Sam Miserendino & Colin Blanton ‘Prince of Pieces’ Review
Written by: Matt Molgaard
Prince of Pieces isn’t a book for the overly sensitive, or dedicated bible-thumper. In fact, those who fall into either category are probably going to declare author Sam Miserendino the second coming of Satan himself. And that’s alright, because the truth is, that’s kind of the effect Sam is going for. He wrote this – I would wager – with two separate agendas in mind. First, there’s no doubt he aimed to poke fun at those who fall under the spell of the religious swindler, and second he seems to have set out to blatantly offend those who invest every ounce of their being in a deity that we can neither see, nor physically feel.
Is the man making an outright mockery of religion? I don’t think so. He is however, letting us all know that we’re clowns for banking on the devious charms of hack preachers and televangelists.
Of course, this is my own personal interpretation of the book.
The story actually follows Jesus, suddenly risen and quite disgruntled with mankind. He’s returned to open some eyes, eat some flesh and leave the dishonorable in rotten heaps. Since the vast majority of the world’s population seem to have a crooked bone or two in their body, he isn’t too sparing when scoping victims. Jesus is obviously focused on paying the shady back, ten fold. As the book’s big pitch puts it, for two thousand years you’ve been eating his flesh and drinking his blood… now it’s his turn.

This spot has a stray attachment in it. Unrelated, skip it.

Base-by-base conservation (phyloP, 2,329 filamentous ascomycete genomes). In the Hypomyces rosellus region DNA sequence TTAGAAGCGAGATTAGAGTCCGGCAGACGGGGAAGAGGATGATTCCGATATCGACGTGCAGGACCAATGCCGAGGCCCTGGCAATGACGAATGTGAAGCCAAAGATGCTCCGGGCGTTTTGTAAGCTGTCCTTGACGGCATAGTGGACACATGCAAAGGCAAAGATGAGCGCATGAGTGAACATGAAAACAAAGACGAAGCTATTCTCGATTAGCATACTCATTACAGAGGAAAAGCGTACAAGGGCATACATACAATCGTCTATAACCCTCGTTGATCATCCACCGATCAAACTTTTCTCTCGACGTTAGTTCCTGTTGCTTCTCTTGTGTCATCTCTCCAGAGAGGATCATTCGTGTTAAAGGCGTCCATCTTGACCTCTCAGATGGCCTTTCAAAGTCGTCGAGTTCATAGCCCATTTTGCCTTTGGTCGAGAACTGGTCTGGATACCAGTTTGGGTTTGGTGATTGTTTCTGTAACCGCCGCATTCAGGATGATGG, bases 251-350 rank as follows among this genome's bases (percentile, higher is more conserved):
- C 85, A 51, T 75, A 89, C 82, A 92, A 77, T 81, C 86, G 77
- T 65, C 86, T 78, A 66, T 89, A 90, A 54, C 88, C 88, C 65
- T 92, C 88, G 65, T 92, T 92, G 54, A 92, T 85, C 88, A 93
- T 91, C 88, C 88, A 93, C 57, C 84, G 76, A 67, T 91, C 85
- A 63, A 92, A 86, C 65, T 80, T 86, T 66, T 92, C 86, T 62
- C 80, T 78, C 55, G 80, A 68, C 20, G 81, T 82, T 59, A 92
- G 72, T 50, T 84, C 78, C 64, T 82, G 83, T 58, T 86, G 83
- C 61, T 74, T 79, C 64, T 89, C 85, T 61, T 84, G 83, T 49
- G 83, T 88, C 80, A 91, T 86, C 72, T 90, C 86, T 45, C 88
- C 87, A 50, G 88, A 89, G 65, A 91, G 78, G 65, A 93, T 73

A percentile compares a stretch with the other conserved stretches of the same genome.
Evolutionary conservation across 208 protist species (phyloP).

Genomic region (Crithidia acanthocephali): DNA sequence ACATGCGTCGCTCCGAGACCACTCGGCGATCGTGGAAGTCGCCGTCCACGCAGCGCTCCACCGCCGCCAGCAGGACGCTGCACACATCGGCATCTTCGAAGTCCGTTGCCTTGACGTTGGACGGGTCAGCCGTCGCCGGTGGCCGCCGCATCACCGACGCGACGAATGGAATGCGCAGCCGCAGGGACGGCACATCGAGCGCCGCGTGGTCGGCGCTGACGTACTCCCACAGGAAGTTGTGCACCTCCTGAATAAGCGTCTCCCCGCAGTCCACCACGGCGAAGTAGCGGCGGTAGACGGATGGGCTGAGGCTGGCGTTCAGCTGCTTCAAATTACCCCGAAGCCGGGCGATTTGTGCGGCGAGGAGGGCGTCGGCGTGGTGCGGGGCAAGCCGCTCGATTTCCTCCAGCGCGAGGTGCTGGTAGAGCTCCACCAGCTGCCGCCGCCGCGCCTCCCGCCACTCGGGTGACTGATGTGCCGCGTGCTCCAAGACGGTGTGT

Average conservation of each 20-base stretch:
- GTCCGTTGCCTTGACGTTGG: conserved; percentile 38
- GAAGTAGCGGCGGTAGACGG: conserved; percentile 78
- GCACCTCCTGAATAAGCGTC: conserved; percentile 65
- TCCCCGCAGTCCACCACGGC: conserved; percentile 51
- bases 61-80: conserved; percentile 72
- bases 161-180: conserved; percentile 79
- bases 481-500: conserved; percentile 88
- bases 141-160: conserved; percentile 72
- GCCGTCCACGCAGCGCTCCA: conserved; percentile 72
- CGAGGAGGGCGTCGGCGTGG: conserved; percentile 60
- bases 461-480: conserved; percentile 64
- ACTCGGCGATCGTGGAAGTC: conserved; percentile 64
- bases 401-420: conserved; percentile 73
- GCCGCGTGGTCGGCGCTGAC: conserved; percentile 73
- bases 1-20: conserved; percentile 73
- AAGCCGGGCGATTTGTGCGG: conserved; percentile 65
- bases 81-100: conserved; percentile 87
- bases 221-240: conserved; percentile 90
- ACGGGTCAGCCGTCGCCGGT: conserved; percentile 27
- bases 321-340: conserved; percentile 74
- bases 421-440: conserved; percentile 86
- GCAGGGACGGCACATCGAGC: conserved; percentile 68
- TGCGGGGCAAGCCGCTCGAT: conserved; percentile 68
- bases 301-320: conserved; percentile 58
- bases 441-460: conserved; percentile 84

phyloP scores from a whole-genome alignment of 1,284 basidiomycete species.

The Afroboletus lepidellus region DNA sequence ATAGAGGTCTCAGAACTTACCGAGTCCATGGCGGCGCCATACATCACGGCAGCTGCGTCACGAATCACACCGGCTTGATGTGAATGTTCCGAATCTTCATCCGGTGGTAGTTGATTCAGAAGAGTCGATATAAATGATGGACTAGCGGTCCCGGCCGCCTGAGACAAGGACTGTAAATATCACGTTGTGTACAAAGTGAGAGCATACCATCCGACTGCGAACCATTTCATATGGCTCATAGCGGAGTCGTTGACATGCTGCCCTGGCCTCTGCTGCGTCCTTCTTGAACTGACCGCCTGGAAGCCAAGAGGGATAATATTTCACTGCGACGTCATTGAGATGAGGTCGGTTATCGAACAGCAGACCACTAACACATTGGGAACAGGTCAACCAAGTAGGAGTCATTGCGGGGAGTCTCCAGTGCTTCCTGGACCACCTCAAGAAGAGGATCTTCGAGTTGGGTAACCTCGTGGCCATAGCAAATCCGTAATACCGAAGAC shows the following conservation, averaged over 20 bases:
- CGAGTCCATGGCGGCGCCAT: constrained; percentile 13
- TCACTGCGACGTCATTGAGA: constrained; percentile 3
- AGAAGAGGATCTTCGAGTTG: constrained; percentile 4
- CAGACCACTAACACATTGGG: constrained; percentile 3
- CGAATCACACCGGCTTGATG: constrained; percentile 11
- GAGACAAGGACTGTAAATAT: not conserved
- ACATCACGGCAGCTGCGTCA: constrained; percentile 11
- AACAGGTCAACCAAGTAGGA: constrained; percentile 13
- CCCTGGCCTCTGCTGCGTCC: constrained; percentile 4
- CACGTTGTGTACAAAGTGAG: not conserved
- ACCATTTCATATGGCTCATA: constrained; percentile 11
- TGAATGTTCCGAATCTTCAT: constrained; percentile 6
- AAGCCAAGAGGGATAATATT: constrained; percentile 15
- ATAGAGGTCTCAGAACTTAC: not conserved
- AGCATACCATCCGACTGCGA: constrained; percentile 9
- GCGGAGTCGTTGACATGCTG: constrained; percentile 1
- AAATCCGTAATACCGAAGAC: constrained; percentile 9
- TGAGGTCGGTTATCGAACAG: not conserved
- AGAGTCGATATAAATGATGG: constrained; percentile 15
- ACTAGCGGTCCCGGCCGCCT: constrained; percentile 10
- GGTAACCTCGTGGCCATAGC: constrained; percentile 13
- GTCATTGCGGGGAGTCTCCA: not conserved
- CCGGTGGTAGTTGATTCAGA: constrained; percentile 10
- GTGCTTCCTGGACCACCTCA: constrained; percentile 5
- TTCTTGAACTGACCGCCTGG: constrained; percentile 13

The genius of the book comes in the form of numerous not-so-subtle innuendos and in-your-face assaults on the stupidity (and repulsive nature) often showcased in popular and religious culture. The snuffer over the candle that appears quite obviously phallic kind of says it all. But if you need an even clearer punch to the senses, you’ll get it when eyeballing a man of the cloth… who himself is eyeballing an alter boy. These are real life, real sensitive issues. And yet they’re so outrageous and now so commonplace that we as a society almost laugh at such situations. That’s a sad thought, but it’s true.
Miserendino reminds us that it’s natural to laugh and be repulsed simultaneously. How many priests have to touch kids in improper fashion to realize a major change needs to happen? Apparently not enough. It’s such a common occurrence that it is something of a joke. Albeit a terribly disgusting one.
Sam takes these kinds of ideas and uses them as a catalyst for Jesus’ onslaught. And it works. Sure it’s offensive. Sure it’s a concept that far surpasses wild. And sure it is going to rustle a few jimmies. That’s what it’s all about. And after reading Prince of Pieces, I’m glad it was Miserendino to showcase the balls to make it all a reality, because he’s a sharp, sharp dude. The comedy is gold. The brutal truth of it all is impacting. And when you incorporate Colin Blanton’s stunning artwork into the equation, it really does feel masterful.
Is it blasphemous to say that?
I don’t really care.
Miserendino, Blanton and Creator’s Edge have a homerun – scratch that – a grand slam on their hands.
This sounds way too good to miss.